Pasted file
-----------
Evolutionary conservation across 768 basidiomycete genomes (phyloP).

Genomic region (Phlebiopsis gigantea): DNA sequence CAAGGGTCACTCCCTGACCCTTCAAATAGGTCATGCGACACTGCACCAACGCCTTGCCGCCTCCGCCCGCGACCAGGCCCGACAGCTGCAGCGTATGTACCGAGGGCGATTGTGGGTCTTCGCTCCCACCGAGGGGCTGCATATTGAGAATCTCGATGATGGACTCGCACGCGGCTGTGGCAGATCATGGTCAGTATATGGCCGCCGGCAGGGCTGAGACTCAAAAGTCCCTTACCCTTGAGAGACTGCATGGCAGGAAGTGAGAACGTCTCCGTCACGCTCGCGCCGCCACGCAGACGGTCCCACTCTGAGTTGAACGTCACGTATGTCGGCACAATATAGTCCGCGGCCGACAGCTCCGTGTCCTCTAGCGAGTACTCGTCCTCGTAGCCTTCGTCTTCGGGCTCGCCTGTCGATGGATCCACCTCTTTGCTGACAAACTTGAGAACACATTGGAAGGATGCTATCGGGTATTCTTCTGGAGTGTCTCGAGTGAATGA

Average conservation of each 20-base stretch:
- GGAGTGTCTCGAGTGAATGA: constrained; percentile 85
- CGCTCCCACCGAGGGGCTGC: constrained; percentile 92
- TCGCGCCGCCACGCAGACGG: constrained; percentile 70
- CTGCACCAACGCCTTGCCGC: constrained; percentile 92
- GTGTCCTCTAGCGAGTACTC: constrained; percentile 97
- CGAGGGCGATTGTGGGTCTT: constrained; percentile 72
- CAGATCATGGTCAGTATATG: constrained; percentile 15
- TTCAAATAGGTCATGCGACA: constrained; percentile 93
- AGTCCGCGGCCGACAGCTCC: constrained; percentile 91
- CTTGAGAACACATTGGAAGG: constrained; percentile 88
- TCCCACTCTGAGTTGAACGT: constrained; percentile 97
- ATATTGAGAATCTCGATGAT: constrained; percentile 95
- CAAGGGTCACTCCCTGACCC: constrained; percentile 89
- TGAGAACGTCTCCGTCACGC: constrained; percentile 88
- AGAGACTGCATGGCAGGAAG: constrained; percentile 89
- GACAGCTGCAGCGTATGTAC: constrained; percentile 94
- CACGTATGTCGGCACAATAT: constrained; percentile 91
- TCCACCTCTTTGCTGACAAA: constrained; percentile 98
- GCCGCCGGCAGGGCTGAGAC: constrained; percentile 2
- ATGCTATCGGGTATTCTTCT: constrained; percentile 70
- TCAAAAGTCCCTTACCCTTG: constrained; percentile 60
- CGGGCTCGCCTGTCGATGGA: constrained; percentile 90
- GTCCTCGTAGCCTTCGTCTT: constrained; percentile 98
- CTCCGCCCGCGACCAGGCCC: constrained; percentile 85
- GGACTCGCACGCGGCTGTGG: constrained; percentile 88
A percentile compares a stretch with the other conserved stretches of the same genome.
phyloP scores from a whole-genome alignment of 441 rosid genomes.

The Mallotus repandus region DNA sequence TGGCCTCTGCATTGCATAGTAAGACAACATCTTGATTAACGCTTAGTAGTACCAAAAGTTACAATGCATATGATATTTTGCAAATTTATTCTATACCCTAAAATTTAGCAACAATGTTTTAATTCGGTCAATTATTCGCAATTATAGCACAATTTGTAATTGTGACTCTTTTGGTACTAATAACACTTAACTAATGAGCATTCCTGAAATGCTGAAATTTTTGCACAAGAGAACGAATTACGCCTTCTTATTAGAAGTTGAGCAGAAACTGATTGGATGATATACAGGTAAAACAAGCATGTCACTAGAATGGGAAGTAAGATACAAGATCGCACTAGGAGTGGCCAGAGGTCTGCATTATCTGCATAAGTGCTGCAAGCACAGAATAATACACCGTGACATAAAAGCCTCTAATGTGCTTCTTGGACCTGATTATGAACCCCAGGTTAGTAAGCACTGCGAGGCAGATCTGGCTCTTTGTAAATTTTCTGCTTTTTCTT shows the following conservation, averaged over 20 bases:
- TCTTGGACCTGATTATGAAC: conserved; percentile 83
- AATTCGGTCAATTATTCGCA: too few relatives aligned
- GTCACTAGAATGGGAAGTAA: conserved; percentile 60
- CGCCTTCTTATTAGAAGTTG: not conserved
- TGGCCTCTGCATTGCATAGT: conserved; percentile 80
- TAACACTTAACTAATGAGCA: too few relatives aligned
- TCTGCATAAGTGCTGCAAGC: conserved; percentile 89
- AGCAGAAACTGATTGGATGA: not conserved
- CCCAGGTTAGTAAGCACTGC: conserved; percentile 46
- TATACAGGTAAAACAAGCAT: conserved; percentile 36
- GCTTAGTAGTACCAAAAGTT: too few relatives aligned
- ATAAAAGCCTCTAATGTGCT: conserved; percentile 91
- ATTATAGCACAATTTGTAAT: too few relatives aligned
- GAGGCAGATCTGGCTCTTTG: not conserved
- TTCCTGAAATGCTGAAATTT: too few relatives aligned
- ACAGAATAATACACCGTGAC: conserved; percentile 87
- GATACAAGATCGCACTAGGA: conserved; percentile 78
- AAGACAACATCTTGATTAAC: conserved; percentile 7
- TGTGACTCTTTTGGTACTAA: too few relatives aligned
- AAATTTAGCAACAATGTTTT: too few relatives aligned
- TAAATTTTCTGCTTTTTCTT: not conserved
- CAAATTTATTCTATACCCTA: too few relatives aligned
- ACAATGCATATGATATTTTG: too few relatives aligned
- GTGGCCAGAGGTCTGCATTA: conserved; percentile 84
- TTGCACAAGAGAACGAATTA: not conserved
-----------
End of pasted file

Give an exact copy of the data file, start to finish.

Evolutionary conservation across 768 basidiomycete genomes (phyloP).

Genomic region (Phlebiopsis gigantea): DNA sequence CAAGGGTCACTCCCTGACCCTTCAAATAGGTCATGCGACACTGCACCAACGCCTTGCCGCCTCCGCCCGCGACCAGGCCCGACAGCTGCAGCGTATGTACCGAGGGCGATTGTGGGTCTTCGCTCCCACCGAGGGGCTGCATATTGAGAATCTCGATGATGGACTCGCACGCGGCTGTGGCAGATCATGGTCAGTATATGGCCGCCGGCAGGGCTGAGACTCAAAAGTCCCTTACCCTTGAGAGACTGCATGGCAGGAAGTGAGAACGTCTCCGTCACGCTCGCGCCGCCACGCAGACGGTCCCACTCTGAGTTGAACGTCACGTATGTCGGCACAATATAGTCCGCGGCCGACAGCTCCGTGTCCTCTAGCGAGTACTCGTCCTCGTAGCCTTCGTCTTCGGGCTCGCCTGTCGATGGATCCACCTCTTTGCTGACAAACTTGAGAACACATTGGAAGGATGCTATCGGGTATTCTTCTGGAGTGTCTCGAGTGAATGA

Average conservation of each 20-base stretch:
- GGAGTGTCTCGAGTGAATGA: constrained; percentile 85
- CGCTCCCACCGAGGGGCTGC: constrained; percentile 92
- TCGCGCCGCCACGCAGACGG: constrained; percentile 70
- CTGCACCAACGCCTTGCCGC: constrained; percentile 92
- GTGTCCTCTAGCGAGTACTC: constrained; percentile 97
- CGAGGGCGATTGTGGGTCTT: constrained; percentile 72
- CAGATCATGGTCAGTATATG: constrained; percentile 15
- TTCAAATAGGTCATGCGACA: constrained; percentile 93
- AGTCCGCGGCCGACAGCTCC: constrained; percentile 91
- CTTGAGAACACATTGGAAGG: constrained; percentile 88
- TCCCACTCTGAGTTGAACGT: constrained; percentile 97
- ATATTGAGAATCTCGATGAT: constrained; percentile 95
- CAAGGGTCACTCCCTGACCC: constrained; percentile 89
- TGAGAACGTCTCCGTCACGC: constrained; percentile 88
- AGAGACTGCATGGCAGGAAG: constrained; percentile 89
- GACAGCTGCAGCGTATGTAC: constrained; percentile 94
- CACGTATGTCGGCACAATAT: constrained; percentile 91
- TCCACCTCTTTGCTGACAAA: constrained; percentile 98
- GCCGCCGGCAGGGCTGAGAC: constrained; percentile 2
- ATGCTATCGGGTATTCTTCT: constrained; percentile 70
- TCAAAAGTCCCTTACCCTTG: constrained; percentile 60
- CGGGCTCGCCTGTCGATGGA: constrained; percentile 90
- GTCCTCGTAGCCTTCGTCTT: constrained; percentile 98
- CTCCGCCCGCGACCAGGCCC: constrained; percentile 85
- GGACTCGCACGCGGCTGTGG: constrained; percentile 88
A percentile compares a stretch with the other conserved stretches of the same genome.
phyloP scores from a whole-genome alignment of 441 rosid genomes.

The Mallotus repandus region DNA sequence TGGCCTCTGCATTGCATAGTAAGACAACATCTTGATTAACGCTTAGTAGTACCAAAAGTTACAATGCATATGATATTTTGCAAATTTATTCTATACCCTAAAATTTAGCAACAATGTTTTAATTCGGTCAATTATTCGCAATTATAGCACAATTTGTAATTGTGACTCTTTTGGTACTAATAACACTTAACTAATGAGCATTCCTGAAATGCTGAAATTTTTGCACAAGAGAACGAATTACGCCTTCTTATTAGAAGTTGAGCAGAAACTGATTGGATGATATACAGGTAAAACAAGCATGTCACTAGAATGGGAAGTAAGATACAAGATCGCACTAGGAGTGGCCAGAGGTCTGCATTATCTGCATAAGTGCTGCAAGCACAGAATAATACACCGTGACATAAAAGCCTCTAATGTGCTTCTTGGACCTGATTATGAACCCCAGGTTAGTAAGCACTGCGAGGCAGATCTGGCTCTTTGTAAATTTTCTGCTTTTTCTT shows the following conservation, averaged over 20 bases:
- TCTTGGACCTGATTATGAAC: conserved; percentile 83
- AATTCGGTCAATTATTCGCA: too few relatives aligned
- GTCACTAGAATGGGAAGTAA: conserved; percentile 60
- CGCCTTCTTATTAGAAGTTG: not conserved
- TGGCCTCTGCATTGCATAGT: conserved; percentile 80
- TAACACTTAACTAATGAGCA: too few relatives aligned
- TCTGCATAAGTGCTGCAAGC: conserved; percentile 89
- AGCAGAAACTGATTGGATGA: not conserved
- CCCAGGTTAGTAAGCACTGC: conserved; percentile 46
- TATACAGGTAAAACAAGCAT: conserved; percentile 36
- GCTTAGTAGTACCAAAAGTT: too few relatives aligned
- ATAAAAGCCTCTAATGTGCT: conserved; percentile 91
- ATTATAGCACAATTTGTAAT: too few relatives aligned
- GAGGCAGATCTGGCTCTTTG: not conserved
- TTCCTGAAATGCTGAAATTT: too few relatives aligned
- ACAGAATAATACACCGTGAC: conserved; percentile 87
- GATACAAGATCGCACTAGGA: conserved; percentile 78
- AAGACAACATCTTGATTAAC: conserved; percentile 7
- TGTGACTCTTTTGGTACTAA: too few relatives aligned
- AAATTTAGCAACAATGTTTT: too few relatives aligned
- TAAATTTTCTGCTTTTTCTT: not conserved
- CAAATTTATTCTATACCCTA: too few relatives aligned
- ACAATGCATATGATATTTTG: too few relatives aligned
- GTGGCCAGAGGTCTGCATTA: conserved; percentile 84
- TTGCACAAGAGAACGAATTA: not conserved